World Premiere Review!
Audio Analogue's aaDAC digital-to-analog converter is the latest high-end audio component from their PureAA line, which also includes their AAcento integrated amplifier and AAphono phono preamplifier. Audio Analogue says on their website "the aaDAC is a product that perfectly fits in the Audio Analogue philosophy: its simple design, its remarkable sound performances and its great care for the finish and the materials and parts selection, make it a perfect partner for your digital sources".
At first glance, this statement might seem like typical audio manufacturer's advertisement hyperbole, but since reviewing Audio Analogue's Maestro Anniversary integrated amplifier in October of 2019, I can say with absolute certainty that if this digital-to-analog converter shares any of the sonic and appearance qualities of this integrated amp, then their description of this component is spot on.
Audio Analogue's aaDAC converter and the Maestro Anniversary integrated are very good-looking components. I've found that more often than not, an audio component that has been designed in Italy is going to appear as if the designer paid as much attention to the appearance of the component as much as its sound quality. Of course, I consider the sound quality to be much more important than a component's appearance, but there is certainly nothing wrong with a component looking good, too.
Audio Analogue's aaDAC features are plentiful, and it seems to have more to offer than many other converters within its price range, including, but is not limited to, a remote, a headphone output, the intensity of its front panel LEDs can be regulated, it has a Bluetooth receiver, one can change its channels balance, has seven different digital filters, and if this DAC is set to volume regulated mode it enables it to also work as a preamplifier.
Some audiophiles might put the Audio Analogue's $4300 price tag either in the "affordable" or "mid-priced" category. Either of these terms will seem laughably naïve, or even patronizing to non-audiophiles, although those who might even shyly admit to being audiophiles know all too well that this price is nowhere near one that we would consider outrageous. Regardless of all its features, the sound of the aaDAC is what is most important to any audiophile worth their salt, and although all converters are getting better as time goes on, and spoiler alert: the sound quality of the Audio Analogue aaDAC has more to offer than any other DAC within its price class than many other converters I've heard within its price range.
The amplifier I used most often with the aaDAC was its matching solid-state Audio Analogue Maestro Anniversary integrated amplifier, but it also spent time connected to a pair of PrimaLuna Dialogue 6 tube-powered monoblock power amplifiers, or the Pass Laboratories X250.8 solid-state amp used in my main system. Preamps included the vacuum-tubed Nagra Classic Preamp, Mark Levinson's solid-state No 523, and also used the Audio Analogue aaDAC as a preamplifier by setting it to volume regulated mode and connecting the DAC's outputs directly to the power amplifier.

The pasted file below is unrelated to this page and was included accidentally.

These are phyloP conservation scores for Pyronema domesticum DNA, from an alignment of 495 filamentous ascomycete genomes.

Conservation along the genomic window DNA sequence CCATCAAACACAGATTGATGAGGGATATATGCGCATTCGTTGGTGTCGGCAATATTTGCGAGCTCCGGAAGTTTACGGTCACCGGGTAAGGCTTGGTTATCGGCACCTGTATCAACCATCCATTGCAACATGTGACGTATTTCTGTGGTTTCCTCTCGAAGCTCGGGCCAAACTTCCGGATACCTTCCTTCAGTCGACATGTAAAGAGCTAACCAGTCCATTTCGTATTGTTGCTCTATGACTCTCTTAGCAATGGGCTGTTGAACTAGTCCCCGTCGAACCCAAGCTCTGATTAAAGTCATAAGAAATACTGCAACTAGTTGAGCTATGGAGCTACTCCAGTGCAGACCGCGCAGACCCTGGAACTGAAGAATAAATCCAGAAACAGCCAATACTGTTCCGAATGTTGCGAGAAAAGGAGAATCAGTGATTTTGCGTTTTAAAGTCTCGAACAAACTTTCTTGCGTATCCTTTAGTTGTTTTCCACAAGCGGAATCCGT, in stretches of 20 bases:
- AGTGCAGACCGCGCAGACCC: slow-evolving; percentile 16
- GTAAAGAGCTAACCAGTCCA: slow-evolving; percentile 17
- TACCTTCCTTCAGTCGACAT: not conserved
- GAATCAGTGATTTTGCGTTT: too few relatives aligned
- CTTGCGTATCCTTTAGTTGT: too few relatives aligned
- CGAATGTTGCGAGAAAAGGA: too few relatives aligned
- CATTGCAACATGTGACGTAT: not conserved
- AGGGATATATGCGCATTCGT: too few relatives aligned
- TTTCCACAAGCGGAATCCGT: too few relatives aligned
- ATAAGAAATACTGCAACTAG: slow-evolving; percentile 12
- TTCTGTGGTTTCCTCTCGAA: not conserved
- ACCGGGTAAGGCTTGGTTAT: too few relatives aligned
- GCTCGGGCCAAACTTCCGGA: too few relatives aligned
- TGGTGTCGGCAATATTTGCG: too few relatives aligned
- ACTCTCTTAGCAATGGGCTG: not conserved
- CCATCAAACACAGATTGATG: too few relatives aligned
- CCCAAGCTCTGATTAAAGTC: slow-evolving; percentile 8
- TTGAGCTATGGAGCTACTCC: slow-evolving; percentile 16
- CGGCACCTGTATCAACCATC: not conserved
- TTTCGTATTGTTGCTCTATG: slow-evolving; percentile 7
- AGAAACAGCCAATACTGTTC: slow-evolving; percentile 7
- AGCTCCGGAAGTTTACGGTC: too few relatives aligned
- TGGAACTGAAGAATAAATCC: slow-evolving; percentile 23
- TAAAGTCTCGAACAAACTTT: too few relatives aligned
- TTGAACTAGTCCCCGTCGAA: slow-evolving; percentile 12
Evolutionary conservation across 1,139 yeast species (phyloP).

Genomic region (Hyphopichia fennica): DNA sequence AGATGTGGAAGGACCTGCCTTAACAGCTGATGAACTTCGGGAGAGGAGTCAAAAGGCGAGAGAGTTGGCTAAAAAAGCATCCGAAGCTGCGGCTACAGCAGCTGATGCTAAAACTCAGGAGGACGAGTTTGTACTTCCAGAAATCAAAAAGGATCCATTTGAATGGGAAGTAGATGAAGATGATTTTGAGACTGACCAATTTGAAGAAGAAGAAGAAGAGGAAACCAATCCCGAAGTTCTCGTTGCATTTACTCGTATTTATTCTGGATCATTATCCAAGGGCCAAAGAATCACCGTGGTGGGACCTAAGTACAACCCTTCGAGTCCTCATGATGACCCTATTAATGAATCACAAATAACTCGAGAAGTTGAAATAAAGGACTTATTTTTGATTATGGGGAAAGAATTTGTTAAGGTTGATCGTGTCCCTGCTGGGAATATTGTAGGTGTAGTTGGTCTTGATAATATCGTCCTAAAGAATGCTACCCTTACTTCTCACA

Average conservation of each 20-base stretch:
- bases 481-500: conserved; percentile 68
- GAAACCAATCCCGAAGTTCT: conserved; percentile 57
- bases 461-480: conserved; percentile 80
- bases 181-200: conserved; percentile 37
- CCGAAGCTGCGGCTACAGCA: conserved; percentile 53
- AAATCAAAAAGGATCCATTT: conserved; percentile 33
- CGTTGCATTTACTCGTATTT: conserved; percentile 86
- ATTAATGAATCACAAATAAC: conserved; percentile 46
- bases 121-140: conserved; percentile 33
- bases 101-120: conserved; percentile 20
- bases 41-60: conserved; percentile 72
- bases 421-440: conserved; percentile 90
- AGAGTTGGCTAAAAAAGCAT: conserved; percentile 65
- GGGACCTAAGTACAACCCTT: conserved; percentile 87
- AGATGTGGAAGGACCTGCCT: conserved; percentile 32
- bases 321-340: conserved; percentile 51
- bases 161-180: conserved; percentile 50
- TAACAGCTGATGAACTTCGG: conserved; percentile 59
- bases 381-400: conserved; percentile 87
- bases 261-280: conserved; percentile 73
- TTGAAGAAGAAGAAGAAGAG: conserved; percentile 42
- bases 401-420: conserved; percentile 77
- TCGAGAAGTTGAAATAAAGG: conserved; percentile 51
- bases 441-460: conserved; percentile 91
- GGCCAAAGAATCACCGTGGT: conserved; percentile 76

The digital sources I used for this review that was connected to the Audio Analogue aaDAC included a network-based streamer, computer-based music server with hard-wired and network-attached hard-drives, and a couple of OPPO universal disc players, the UDP-203, and the BDP-83 Special Edition to play the occasional silver disc. The OPPO players spun selections from a relatively large SACD collection, as I accumulated quite a few physical discs during the format's heyday. But I have many, many more DSD files on my hard-drives, which are my usual method of listening to this high-resolution format.
Although a Bluetooth signal does not possess the ultimate in sound quality, Audio Analogue's managing director Giuseppe Blanda told me that the Bluetooth included on the aaDAC was hardly an afterthought. They took great care in constructing the Bluetooth's circuit as much as any other in the aaDAC. In nearly every other instance a Bluetooth receiver converts the digital signal it receives within its' circuit. In the aaDAC the Bluetooth signal it receives is sent to the aaDAC's ESS Sabre converter that has among other virtues, a fine signal-to-noise ratio, and very low distortion. This converted signal's characteristics are kept at a high level due to the aaDAC's output stage.
I'm no stranger to Bluetooth in my home (and my car) but as far as comparing it to other Bluetooth receivers, this comparison wasn't a fair one. The Bluetooth in the aaDAC performed much, much better than I was expecting it to, both sonically and otherwise, as I was able to bring my iPhone quite a distance away from the converter before the signal began to sputter. And when listening off-axis I would forget I was listening to Bluetooth, and simply enjoy the music (sorry).
I realize that comparing my reference headphone amp to the aaDAC's onboard headphone amp might not be a very good comparison. But this comparison was further proof that Audio Analogue didn't just slap it on for decoration, that's for sure. It is a very capable headphone amplifier.
I try not to drive myself crazy with wondering how a recording was made, whether an analog tape was converted to digital, or it was a digital recording that doesn't bother me. I've heard countless SACD files that were originally analog recordings, and digital recordings that were originally captured with a high-resolution digital recorder. Both of these techniques yielded recordings ranging from just decent to spectacular.